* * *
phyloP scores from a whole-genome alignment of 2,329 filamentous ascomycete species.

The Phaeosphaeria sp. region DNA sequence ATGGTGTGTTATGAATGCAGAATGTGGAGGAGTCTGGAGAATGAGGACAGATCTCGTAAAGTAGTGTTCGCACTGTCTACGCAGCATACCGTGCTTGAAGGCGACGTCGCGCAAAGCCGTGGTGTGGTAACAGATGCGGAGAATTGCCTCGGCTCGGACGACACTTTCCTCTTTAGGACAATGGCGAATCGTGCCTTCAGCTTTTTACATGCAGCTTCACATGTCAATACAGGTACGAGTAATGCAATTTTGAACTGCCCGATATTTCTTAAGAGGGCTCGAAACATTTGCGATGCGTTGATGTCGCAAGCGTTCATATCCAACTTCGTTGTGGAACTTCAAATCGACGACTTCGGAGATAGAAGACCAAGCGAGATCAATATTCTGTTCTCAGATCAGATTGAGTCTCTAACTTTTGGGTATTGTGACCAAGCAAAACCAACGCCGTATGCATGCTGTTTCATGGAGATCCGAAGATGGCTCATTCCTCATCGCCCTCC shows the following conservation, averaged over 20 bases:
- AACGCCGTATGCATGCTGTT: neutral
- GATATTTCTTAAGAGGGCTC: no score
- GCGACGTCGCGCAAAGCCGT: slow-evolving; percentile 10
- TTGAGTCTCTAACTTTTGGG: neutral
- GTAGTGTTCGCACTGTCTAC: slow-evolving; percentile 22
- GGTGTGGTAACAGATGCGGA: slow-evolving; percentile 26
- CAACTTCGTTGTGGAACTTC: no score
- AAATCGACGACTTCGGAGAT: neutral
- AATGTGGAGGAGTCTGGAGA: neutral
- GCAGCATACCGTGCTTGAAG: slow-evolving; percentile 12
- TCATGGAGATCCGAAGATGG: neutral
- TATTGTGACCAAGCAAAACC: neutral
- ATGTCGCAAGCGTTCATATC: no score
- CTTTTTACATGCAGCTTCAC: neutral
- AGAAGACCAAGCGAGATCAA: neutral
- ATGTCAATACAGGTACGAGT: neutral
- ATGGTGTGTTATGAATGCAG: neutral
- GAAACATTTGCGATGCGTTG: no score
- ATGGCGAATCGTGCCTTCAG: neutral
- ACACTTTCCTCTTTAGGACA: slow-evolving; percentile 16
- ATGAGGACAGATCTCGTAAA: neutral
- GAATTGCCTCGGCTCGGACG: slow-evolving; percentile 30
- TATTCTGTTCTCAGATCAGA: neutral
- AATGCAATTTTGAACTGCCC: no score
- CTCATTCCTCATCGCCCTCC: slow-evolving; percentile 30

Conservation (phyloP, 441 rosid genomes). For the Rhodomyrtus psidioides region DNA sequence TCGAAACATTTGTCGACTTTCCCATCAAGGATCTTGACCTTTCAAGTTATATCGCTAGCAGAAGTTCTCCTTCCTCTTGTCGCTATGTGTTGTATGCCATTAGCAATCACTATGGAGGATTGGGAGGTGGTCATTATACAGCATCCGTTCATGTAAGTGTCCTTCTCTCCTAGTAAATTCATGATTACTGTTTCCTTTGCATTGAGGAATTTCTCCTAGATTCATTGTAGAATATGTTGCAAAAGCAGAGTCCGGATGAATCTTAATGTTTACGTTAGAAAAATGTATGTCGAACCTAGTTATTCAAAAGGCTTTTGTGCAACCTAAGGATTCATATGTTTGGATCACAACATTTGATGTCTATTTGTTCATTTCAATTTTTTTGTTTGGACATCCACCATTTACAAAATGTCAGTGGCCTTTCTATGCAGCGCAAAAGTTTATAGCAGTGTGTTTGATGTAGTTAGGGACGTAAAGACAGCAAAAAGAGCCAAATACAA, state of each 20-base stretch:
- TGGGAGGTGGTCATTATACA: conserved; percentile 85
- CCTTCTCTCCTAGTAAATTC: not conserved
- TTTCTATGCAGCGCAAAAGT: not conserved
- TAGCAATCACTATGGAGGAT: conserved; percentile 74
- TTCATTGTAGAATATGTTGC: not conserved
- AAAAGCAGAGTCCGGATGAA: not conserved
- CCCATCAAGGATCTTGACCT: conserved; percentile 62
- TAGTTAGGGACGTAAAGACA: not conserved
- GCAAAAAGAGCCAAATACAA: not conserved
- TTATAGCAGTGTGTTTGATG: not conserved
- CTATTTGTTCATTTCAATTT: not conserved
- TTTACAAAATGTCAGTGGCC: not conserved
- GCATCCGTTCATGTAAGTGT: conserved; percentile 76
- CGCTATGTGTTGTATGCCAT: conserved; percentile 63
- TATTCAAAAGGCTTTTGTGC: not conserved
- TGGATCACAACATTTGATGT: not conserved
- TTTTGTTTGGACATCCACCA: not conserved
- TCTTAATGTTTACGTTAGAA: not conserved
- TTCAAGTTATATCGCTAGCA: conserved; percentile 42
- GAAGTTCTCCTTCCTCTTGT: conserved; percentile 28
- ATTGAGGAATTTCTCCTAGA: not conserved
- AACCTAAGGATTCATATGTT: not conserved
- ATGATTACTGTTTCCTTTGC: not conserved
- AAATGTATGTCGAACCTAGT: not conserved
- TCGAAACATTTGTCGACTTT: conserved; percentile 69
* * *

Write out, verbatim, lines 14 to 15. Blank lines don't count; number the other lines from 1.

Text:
- TATTGTGACCAAGCAAAACC: neutral
- ATGTCGCAAGCGTTCATATC: no score